SANGE, Democratic Republic of Congo - the Israeli ambassador approaching the bed of Philippe Ovomba last week gave the injured Congolese boy a look of terror. Suffering from third degree burns in a village clinic without anesthetics, Ovomba, 12, mistook the diplomat's visit last week for a doctor's call. For him, doctors meant unbearable pain.
Ovomba is one of approximately 50 victims burned when an oil tanker caught fire two weeks ago, killing more than 230 people in this village near the Democratic Republic of Congo's border with Burundi.
Last week Israel sent five medical specialists from Sheba Medical Center for 10 days to treat the wounded. They were the first plastic surgeons to arrive.
Twenty-five patients are being cared for at Sange. Most of the others are treated at a hospital in nearby Uvira. Since last week, Congolese physicians and officials have been telling these patients that Israeli specialists were on their way to treat their severe burns.
Last Monday, a team of four Israeli physicians from Sheba Medical Center, Tel Hashomer, were the first to visit the region with proper know-how and equipment to treat the victims.
They joined a crew of physicians from Doctors Without Borders that had made it to the region seven days after the tanker fire, though without proper equipment and expertise in skin transplants. Tension between the Israeli doctors and the NGO, which has been openly critical of Israel, was apparent at first, though officials said they were eventually able to work well together.
Israel's roving ambassador to Congo, Daniel Saada, had come to Sange to inspect the damage from the fire while the doctors treated victims in Uvira. Realizing Saada was no doctor, Ovomba settled back into his bed in the clean but poorly-ventilated clinic, where a team of physicians from the Spanish branch of Doctors Without Borders were treating 20 children and five adults. But his relief was short-lived. A nurse and local doctor soon approached him to clean his wounds and change the bandage.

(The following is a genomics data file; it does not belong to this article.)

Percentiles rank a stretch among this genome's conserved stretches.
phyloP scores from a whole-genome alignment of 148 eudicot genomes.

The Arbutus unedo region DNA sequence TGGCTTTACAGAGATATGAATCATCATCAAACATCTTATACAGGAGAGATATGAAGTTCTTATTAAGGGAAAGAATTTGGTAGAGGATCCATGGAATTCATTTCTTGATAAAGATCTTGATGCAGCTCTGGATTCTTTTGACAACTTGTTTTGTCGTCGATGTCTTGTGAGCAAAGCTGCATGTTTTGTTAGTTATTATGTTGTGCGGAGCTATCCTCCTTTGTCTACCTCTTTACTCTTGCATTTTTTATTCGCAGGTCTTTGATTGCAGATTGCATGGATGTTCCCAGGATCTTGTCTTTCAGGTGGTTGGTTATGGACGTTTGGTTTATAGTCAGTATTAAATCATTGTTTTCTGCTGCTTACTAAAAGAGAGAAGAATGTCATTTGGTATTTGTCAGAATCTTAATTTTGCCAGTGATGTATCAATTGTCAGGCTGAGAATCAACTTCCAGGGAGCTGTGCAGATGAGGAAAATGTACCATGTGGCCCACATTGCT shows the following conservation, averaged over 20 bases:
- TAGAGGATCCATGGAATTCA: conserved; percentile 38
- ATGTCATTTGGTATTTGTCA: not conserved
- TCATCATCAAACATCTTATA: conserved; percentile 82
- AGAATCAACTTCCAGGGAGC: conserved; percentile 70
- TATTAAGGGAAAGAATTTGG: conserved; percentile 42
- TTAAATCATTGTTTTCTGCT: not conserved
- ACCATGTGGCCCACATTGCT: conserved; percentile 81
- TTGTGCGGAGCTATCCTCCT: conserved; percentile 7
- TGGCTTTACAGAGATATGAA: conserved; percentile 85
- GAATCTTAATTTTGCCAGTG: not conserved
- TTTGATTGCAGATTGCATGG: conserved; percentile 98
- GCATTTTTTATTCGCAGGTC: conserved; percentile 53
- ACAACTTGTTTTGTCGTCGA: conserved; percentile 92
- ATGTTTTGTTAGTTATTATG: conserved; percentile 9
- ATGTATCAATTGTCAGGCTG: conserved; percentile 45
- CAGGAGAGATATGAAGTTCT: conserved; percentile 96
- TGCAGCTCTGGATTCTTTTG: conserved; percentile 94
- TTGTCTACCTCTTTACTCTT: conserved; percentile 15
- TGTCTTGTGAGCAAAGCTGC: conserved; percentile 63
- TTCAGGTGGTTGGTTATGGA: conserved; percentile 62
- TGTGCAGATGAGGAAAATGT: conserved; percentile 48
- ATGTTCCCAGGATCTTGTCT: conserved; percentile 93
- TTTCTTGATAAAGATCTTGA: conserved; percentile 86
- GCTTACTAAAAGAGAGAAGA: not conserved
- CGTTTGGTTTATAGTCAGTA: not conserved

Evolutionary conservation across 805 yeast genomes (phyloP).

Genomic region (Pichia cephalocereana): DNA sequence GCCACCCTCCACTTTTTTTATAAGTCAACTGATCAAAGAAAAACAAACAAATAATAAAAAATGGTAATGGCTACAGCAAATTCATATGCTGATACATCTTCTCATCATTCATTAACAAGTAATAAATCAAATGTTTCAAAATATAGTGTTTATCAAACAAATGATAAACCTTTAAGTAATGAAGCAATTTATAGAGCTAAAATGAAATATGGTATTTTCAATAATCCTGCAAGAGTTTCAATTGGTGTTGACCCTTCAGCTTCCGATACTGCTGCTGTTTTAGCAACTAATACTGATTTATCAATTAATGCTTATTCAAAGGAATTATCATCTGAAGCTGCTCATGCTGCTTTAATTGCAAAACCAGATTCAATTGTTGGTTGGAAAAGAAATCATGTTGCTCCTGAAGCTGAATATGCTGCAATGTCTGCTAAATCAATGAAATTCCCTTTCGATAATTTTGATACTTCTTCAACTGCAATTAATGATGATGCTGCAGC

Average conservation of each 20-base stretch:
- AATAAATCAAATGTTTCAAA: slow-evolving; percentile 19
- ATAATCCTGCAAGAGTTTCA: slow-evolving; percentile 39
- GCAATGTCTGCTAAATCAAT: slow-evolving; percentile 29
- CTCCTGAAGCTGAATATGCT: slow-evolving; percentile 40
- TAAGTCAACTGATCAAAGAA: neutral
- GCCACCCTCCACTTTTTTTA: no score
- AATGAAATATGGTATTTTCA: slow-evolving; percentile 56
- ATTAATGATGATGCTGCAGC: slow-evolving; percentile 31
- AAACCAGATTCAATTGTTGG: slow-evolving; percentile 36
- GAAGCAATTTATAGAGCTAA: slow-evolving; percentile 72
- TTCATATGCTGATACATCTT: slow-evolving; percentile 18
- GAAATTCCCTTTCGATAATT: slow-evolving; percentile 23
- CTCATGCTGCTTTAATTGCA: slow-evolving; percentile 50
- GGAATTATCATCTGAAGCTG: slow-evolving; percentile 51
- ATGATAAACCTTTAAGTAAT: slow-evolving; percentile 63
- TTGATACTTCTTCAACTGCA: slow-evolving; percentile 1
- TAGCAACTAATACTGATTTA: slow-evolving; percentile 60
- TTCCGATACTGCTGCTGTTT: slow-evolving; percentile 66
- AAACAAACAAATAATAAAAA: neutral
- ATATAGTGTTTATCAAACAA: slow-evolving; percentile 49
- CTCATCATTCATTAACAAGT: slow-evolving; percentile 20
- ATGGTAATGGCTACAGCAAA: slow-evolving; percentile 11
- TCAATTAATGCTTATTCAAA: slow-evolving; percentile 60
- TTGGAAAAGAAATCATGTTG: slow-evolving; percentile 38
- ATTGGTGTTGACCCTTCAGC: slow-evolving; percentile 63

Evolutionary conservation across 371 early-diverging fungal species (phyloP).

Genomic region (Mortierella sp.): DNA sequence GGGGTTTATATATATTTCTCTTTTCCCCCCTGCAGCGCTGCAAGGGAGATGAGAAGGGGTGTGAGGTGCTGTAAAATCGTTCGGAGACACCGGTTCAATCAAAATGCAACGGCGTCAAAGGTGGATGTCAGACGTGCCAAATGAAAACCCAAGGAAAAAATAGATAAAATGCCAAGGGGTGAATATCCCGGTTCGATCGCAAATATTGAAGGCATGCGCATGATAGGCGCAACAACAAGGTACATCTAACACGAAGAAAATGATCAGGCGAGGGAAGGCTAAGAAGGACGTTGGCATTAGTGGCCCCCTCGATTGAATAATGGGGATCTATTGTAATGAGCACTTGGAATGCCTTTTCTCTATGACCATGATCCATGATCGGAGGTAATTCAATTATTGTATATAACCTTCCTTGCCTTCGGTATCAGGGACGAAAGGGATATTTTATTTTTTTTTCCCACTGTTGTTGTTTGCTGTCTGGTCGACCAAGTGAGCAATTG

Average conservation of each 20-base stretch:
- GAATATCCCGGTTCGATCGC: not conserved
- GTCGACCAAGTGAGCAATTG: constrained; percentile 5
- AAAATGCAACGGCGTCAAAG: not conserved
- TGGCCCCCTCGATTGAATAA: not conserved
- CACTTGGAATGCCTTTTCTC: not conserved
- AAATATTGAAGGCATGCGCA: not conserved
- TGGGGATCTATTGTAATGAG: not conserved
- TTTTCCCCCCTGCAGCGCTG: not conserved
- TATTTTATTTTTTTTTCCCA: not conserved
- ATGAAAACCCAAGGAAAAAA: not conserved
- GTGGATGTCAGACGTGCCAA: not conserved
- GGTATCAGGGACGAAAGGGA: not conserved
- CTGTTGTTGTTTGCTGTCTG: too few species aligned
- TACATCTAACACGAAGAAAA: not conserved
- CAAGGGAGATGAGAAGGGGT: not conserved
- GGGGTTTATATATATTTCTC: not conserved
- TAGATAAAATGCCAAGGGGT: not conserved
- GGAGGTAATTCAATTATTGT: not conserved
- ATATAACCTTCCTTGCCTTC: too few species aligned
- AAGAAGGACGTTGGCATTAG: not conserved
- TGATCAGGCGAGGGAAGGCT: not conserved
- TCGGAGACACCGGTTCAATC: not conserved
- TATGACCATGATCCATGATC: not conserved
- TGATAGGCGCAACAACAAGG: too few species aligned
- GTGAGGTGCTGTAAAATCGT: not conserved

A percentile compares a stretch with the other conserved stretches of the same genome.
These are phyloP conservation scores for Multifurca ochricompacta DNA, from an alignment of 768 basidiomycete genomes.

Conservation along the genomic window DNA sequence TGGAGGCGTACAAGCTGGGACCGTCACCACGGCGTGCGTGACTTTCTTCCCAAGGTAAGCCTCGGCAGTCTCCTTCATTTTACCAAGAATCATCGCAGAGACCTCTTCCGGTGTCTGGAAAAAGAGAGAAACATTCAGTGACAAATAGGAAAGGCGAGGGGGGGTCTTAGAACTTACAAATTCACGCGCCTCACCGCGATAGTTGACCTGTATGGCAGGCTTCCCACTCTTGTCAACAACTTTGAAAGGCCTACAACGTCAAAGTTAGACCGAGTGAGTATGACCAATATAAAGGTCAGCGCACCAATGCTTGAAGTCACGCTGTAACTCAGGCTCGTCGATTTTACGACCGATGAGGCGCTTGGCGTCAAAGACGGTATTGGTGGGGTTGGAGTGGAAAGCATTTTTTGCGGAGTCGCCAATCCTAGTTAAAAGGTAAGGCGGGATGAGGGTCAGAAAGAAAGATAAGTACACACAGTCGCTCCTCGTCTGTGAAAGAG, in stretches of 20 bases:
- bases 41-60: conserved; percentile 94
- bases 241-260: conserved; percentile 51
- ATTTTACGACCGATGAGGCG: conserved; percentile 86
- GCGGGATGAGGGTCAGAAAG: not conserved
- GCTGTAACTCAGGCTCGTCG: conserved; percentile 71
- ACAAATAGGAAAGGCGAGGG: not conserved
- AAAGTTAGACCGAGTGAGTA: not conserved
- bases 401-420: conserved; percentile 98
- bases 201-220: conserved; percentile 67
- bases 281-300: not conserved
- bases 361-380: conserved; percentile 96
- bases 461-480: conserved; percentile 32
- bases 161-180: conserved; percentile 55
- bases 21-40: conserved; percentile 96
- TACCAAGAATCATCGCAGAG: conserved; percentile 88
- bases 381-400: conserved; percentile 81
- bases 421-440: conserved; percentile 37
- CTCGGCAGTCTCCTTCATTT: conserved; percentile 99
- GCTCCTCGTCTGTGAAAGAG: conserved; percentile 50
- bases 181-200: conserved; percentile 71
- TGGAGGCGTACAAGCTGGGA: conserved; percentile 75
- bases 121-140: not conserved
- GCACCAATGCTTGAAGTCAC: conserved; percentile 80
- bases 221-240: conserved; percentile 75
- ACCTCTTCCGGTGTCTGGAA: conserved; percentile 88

Ovomba began whimpering as they peeled back the bandage from the raw burns covering his legs and thighs. When they applied alcohol - the only disinfectant at the clinic - to his bloody calf, he began screaming uncontrollably, as the other children in the room watched. They endure the same three times a day.
"We have nothing to give them to calm them down or numb the area," the nurse explained to Saada.
Doctors Without Borders has brought several tons of equipment and medicine to Uvira, some 40 kilometers away from Sange. Volunteers for the Dutch branch work at Uvira with anesthetics and pain-free antiseptics. But victims in Sange have no such luxuries.
Protecting the goods
Gila Garawy, an American-Israeli working with international NGOs in Congo to train local labor, said that anesthetics and a less painful antiseptic my have been sent to the clinic at Sange, "but never got there" - a frequent occurrence in this part of the world.
The Israeli delegation that came with Saada brought over a ton of equipment and medicine, which they vigilantly kept with them. Fearing theft, they carried all unused materials back with them to the hotel every night, bringing it back with them to the government hospital in the morning.